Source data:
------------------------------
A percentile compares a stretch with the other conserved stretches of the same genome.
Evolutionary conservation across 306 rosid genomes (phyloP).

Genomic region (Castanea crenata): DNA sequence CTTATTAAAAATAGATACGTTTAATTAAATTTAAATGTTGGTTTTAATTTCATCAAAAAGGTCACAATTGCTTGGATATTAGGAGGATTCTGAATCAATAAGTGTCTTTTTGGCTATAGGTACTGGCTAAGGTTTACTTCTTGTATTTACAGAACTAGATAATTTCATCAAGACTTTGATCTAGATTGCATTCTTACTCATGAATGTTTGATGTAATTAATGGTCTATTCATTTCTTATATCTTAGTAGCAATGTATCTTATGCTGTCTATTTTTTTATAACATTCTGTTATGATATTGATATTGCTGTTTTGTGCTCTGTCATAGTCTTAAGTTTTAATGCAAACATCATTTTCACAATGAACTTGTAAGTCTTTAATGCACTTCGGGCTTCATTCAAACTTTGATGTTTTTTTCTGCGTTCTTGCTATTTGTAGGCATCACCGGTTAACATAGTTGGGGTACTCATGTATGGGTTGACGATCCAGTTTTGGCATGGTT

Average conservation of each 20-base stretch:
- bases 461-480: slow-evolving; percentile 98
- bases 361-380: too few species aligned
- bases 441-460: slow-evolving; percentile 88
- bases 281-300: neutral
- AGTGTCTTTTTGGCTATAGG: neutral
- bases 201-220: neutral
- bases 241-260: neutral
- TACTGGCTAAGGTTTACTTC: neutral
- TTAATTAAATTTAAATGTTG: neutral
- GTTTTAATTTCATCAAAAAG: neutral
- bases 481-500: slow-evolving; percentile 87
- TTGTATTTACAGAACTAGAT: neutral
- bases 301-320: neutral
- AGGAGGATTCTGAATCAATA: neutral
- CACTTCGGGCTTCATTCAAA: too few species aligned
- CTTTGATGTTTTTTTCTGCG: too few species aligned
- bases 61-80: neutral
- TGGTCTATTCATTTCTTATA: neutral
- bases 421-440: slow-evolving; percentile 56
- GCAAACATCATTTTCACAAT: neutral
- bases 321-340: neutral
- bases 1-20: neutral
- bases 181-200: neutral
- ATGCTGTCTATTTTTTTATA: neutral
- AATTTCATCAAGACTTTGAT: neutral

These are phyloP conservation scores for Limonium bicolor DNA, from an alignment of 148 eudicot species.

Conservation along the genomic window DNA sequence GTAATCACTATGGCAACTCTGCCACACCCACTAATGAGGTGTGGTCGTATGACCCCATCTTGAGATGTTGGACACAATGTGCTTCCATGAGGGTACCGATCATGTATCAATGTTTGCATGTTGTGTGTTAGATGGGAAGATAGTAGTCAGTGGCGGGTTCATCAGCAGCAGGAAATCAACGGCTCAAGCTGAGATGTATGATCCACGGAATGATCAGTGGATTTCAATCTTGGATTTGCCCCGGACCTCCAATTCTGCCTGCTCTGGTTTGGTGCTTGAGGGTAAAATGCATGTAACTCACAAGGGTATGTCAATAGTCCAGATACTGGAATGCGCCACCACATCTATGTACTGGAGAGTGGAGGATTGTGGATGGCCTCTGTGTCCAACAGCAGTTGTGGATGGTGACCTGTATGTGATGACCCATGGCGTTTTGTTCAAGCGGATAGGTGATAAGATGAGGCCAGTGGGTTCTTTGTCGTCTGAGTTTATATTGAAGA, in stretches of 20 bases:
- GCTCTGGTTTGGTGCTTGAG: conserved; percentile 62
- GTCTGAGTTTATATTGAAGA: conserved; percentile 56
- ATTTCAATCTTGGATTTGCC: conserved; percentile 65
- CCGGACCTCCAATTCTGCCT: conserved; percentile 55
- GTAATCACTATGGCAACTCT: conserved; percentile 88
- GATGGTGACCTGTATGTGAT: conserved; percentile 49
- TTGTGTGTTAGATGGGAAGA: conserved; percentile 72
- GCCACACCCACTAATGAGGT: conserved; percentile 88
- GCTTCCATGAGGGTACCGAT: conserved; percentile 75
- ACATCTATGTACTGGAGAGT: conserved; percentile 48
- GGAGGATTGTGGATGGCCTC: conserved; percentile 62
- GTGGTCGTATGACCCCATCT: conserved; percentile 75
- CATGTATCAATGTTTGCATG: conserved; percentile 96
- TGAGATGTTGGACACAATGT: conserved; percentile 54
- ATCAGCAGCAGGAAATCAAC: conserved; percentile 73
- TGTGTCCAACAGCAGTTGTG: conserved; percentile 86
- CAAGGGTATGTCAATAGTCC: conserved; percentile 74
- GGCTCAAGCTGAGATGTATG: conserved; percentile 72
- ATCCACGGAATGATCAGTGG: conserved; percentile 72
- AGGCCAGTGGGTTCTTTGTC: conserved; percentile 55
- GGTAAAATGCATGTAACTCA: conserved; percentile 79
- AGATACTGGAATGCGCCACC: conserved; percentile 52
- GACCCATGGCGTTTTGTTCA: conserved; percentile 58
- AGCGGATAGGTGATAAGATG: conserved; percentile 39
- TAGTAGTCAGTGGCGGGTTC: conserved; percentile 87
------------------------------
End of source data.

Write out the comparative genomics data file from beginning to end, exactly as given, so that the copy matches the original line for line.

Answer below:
A percentile compares a stretch with the other conserved stretches of the same genome.
Evolutionary conservation across 306 rosid genomes (phyloP).

Genomic region (Castanea crenata): DNA sequence CTTATTAAAAATAGATACGTTTAATTAAATTTAAATGTTGGTTTTAATTTCATCAAAAAGGTCACAATTGCTTGGATATTAGGAGGATTCTGAATCAATAAGTGTCTTTTTGGCTATAGGTACTGGCTAAGGTTTACTTCTTGTATTTACAGAACTAGATAATTTCATCAAGACTTTGATCTAGATTGCATTCTTACTCATGAATGTTTGATGTAATTAATGGTCTATTCATTTCTTATATCTTAGTAGCAATGTATCTTATGCTGTCTATTTTTTTATAACATTCTGTTATGATATTGATATTGCTGTTTTGTGCTCTGTCATAGTCTTAAGTTTTAATGCAAACATCATTTTCACAATGAACTTGTAAGTCTTTAATGCACTTCGGGCTTCATTCAAACTTTGATGTTTTTTTCTGCGTTCTTGCTATTTGTAGGCATCACCGGTTAACATAGTTGGGGTACTCATGTATGGGTTGACGATCCAGTTTTGGCATGGTT

Average conservation of each 20-base stretch:
- bases 461-480: slow-evolving; percentile 98
- bases 361-380: too few species aligned
- bases 441-460: slow-evolving; percentile 88
- bases 281-300: neutral
- AGTGTCTTTTTGGCTATAGG: neutral
- bases 201-220: neutral
- bases 241-260: neutral
- TACTGGCTAAGGTTTACTTC: neutral
- TTAATTAAATTTAAATGTTG: neutral
- GTTTTAATTTCATCAAAAAG: neutral
- bases 481-500: slow-evolving; percentile 87
- TTGTATTTACAGAACTAGAT: neutral
- bases 301-320: neutral
- AGGAGGATTCTGAATCAATA: neutral
- CACTTCGGGCTTCATTCAAA: too few species aligned
- CTTTGATGTTTTTTTCTGCG: too few species aligned
- bases 61-80: neutral
- TGGTCTATTCATTTCTTATA: neutral
- bases 421-440: slow-evolving; percentile 56
- GCAAACATCATTTTCACAAT: neutral
- bases 321-340: neutral
- bases 1-20: neutral
- bases 181-200: neutral
- ATGCTGTCTATTTTTTTATA: neutral
- AATTTCATCAAGACTTTGAT: neutral

These are phyloP conservation scores for Limonium bicolor DNA, from an alignment of 148 eudicot species.

Conservation along the genomic window DNA sequence GTAATCACTATGGCAACTCTGCCACACCCACTAATGAGGTGTGGTCGTATGACCCCATCTTGAGATGTTGGACACAATGTGCTTCCATGAGGGTACCGATCATGTATCAATGTTTGCATGTTGTGTGTTAGATGGGAAGATAGTAGTCAGTGGCGGGTTCATCAGCAGCAGGAAATCAACGGCTCAAGCTGAGATGTATGATCCACGGAATGATCAGTGGATTTCAATCTTGGATTTGCCCCGGACCTCCAATTCTGCCTGCTCTGGTTTGGTGCTTGAGGGTAAAATGCATGTAACTCACAAGGGTATGTCAATAGTCCAGATACTGGAATGCGCCACCACATCTATGTACTGGAGAGTGGAGGATTGTGGATGGCCTCTGTGTCCAACAGCAGTTGTGGATGGTGACCTGTATGTGATGACCCATGGCGTTTTGTTCAAGCGGATAGGTGATAAGATGAGGCCAGTGGGTTCTTTGTCGTCTGAGTTTATATTGAAGA, in stretches of 20 bases:
- GCTCTGGTTTGGTGCTTGAG: conserved; percentile 62
- GTCTGAGTTTATATTGAAGA: conserved; percentile 56
- ATTTCAATCTTGGATTTGCC: conserved; percentile 65
- CCGGACCTCCAATTCTGCCT: conserved; percentile 55
- GTAATCACTATGGCAACTCT: conserved; percentile 88
- GATGGTGACCTGTATGTGAT: conserved; percentile 49
- TTGTGTGTTAGATGGGAAGA: conserved; percentile 72
- GCCACACCCACTAATGAGGT: conserved; percentile 88
- GCTTCCATGAGGGTACCGAT: conserved; percentile 75
- ACATCTATGTACTGGAGAGT: conserved; percentile 48
- GGAGGATTGTGGATGGCCTC: conserved; percentile 62
- GTGGTCGTATGACCCCATCT: conserved; percentile 75
- CATGTATCAATGTTTGCATG: conserved; percentile 96
- TGAGATGTTGGACACAATGT: conserved; percentile 54
- ATCAGCAGCAGGAAATCAAC: conserved; percentile 73
- TGTGTCCAACAGCAGTTGTG: conserved; percentile 86
- CAAGGGTATGTCAATAGTCC: conserved; percentile 74
- GGCTCAAGCTGAGATGTATG: conserved; percentile 72
- ATCCACGGAATGATCAGTGG: conserved; percentile 72
- AGGCCAGTGGGTTCTTTGTC: conserved; percentile 55
- GGTAAAATGCATGTAACTCA: conserved; percentile 79
- AGATACTGGAATGCGCCACC: conserved; percentile 52
- GACCCATGGCGTTTTGTTCA: conserved; percentile 58
- AGCGGATAGGTGATAAGATG: conserved; percentile 39
- TAGTAGTCAGTGGCGGGTTC: conserved; percentile 87